How Automation Solves UA’s Biggest Problems on iOS Today
“Welcome back to 2010.”
That’s what a leading marketer said in an industry Slack group discussion about the challenges posed by SKAdNetwork, the app attribution solution provided by Apple for iOS post-privacy changes.
It’s a scary thought.
Over the past 10 years, mobile marketing has evolved into a sophisticated behemoth of an industry, all centered around the IDFA, a unique device ID that has been leveraged by advertising technology companies to build individual user profiles and predict how each user will behave in the future to serve highly targeted advertising campaigns.
Although the 2010s were a fun time in mobile marketing, we don’t have to take a trip back in the time machine. Automated technologies already exist to solve for the effective deprecation of IDFA. So we thought it imperative to outline in this article which problems need to be solved to ensure marketers can continue to do their job, and share solutions that exist in the market today.
Apple’s AppTrackingTransparency (ATT) framework completely changes how user acquisition is measured, reported, and optimized on iOS. Consequently, user acquisition teams today must morph into full-stack marketing teams. They’ll lack the laser-precise user targeting capabilities of leading ad networks at their disposal and UA teams will now have to accept imprecise reporting as a result of fewer users accepting ad tracking.
Naturally, this should lead mobile marketers to think about larger cohorts and accept less certainty than they’re used to, just as offline marketers do today. Those who embrace change will win in this next chapter of mobile.
Before we delve into the details here, it’s important to note that marketing teams are crucial to the success of a technology-driven, automated system. Today, automation is used as a scapegoat for people displaced from the workforce more generally. In its defense, the application of automation is limited to the less interesting, less valuable work that people do.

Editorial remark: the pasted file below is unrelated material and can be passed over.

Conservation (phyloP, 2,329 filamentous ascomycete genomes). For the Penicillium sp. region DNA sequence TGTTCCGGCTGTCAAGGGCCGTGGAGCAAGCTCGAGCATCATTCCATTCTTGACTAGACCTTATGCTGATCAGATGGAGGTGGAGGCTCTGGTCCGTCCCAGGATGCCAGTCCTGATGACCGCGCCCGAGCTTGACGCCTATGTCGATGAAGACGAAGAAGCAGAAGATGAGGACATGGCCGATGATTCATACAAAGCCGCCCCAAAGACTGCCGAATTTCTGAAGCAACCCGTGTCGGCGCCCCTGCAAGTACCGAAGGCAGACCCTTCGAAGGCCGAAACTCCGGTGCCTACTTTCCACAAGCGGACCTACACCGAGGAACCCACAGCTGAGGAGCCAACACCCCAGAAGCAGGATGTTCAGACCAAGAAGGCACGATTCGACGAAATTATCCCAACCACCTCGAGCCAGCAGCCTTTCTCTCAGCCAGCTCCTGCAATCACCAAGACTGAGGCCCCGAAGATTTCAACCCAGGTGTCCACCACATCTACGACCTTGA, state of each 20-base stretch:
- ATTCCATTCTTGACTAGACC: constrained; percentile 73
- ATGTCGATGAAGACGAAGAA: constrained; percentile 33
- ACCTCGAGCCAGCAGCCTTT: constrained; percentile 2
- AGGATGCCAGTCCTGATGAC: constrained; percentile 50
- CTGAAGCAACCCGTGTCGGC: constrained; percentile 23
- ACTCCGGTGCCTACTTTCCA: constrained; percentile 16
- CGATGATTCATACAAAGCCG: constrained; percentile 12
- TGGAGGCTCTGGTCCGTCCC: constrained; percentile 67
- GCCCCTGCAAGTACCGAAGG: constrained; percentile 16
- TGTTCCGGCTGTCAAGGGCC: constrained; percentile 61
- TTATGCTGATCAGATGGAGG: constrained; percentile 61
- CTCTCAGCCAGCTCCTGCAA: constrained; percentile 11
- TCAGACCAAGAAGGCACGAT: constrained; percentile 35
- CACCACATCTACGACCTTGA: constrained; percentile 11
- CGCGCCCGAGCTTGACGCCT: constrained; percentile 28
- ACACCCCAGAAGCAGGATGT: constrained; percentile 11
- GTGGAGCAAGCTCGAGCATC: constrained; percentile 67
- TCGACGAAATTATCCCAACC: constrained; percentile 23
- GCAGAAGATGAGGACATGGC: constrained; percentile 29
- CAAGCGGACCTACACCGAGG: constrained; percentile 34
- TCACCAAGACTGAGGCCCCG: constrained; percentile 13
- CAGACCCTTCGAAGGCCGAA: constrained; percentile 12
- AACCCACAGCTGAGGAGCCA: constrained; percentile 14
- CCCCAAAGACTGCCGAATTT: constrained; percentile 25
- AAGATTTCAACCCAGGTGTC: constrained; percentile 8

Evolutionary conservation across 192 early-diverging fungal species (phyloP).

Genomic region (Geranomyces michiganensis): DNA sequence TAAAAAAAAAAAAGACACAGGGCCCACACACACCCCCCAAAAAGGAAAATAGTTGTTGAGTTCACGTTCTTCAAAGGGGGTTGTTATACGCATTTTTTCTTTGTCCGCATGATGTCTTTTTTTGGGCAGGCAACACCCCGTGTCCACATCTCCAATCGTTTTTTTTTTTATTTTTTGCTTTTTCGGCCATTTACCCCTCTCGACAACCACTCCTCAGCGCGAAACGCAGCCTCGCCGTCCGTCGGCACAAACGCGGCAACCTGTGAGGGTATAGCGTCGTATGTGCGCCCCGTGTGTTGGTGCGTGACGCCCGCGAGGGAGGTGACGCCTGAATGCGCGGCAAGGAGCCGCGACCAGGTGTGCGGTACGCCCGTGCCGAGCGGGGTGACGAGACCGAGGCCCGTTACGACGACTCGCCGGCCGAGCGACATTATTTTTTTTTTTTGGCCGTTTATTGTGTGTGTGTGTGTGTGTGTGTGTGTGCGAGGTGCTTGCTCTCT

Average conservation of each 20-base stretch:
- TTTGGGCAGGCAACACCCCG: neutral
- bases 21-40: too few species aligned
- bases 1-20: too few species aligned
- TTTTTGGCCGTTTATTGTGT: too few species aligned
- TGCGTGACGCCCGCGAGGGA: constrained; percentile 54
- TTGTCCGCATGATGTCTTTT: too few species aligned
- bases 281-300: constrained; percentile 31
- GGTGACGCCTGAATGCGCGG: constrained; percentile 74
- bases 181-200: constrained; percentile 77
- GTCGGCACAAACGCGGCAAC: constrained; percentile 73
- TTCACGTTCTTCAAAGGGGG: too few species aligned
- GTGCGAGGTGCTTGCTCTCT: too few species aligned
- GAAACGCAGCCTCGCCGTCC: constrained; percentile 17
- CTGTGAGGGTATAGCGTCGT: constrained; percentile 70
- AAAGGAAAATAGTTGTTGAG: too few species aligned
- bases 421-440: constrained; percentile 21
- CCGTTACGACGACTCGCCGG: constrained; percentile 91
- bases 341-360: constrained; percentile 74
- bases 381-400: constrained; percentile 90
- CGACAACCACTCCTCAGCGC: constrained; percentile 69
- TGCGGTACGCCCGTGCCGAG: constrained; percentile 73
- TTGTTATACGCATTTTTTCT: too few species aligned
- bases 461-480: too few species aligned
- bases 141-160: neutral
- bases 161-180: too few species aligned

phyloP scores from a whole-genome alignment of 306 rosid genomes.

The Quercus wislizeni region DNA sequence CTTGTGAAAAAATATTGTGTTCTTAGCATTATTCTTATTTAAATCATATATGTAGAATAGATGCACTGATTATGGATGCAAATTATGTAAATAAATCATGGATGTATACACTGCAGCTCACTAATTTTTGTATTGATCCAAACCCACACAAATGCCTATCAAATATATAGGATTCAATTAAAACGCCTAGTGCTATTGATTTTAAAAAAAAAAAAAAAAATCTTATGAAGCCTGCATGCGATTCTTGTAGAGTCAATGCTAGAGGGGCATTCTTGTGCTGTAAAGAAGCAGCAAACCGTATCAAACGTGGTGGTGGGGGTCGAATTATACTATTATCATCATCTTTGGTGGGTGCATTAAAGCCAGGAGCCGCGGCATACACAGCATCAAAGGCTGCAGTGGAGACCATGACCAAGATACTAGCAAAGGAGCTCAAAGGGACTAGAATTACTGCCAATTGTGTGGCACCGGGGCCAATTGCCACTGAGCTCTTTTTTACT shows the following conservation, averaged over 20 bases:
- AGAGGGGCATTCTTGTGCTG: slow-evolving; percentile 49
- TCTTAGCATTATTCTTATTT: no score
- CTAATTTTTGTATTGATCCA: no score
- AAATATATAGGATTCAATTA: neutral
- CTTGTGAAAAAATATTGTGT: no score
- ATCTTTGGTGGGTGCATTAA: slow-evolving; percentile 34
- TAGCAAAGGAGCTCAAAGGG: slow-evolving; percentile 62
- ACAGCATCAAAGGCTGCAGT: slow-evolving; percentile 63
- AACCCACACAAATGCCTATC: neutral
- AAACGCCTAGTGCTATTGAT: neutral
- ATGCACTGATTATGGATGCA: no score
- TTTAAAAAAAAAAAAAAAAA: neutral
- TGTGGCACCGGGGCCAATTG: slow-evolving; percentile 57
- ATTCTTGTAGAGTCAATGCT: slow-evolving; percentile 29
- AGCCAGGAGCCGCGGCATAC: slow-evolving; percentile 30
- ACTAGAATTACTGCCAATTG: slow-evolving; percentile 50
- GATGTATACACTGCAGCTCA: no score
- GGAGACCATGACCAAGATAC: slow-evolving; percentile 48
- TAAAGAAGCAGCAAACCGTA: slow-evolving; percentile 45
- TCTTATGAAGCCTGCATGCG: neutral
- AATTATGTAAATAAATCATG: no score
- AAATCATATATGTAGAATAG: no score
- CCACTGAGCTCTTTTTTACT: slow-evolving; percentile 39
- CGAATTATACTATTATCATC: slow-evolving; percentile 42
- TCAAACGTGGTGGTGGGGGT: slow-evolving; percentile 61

We can take the example of Facebook and Google who seemed to automate much of what was known as user acquisition pre-2015. Although their algorithms finally solved the eternal challenge for marketers to target the right person with the right message at the right time, they didn’t offer such solutions for creative building/testing capabilities, automated campaign creation, or cross-campaign budget allocation. Humans possess strategic thinking, context, and creativity that automated machines will likely never have.
With that, here are seven different ways automation can help mobile marketers solve UA’s biggest problems today.
1. Defining ConversionValue for maximum ad network optimization
Humans can apply a heuristic approach to determining the optimal ConversionValue by estimating early in-app events that may be predictive of LTV. For a mobile game, this may be an early purchase in a game. For a subscription-based app, it may be a user starting a free trial. However, without a sophisticated data science team, most companies will be limited in their understanding of this problem.
The optimal ConversionValue for a specific app is constrained by:
- How Apple allows it to be defined (a 6-bit value)
- The ad networks’ requirements to receive the ConversionValue within a reasonable amount of time for them to collect feedback on the down-funnel performance of the campaign. Today, this is within 24 hours.
It’s crucial to achieve these two objectives whilst calculating the optimal definition of ConversionValue:
- An in-app event (or string of events) within the first 24 hours that correlates to LTV for ad networks to optimize toward
- The optimal event to be leveraged for probabilistic attribution to be able to rebuild campaign ROAS reporting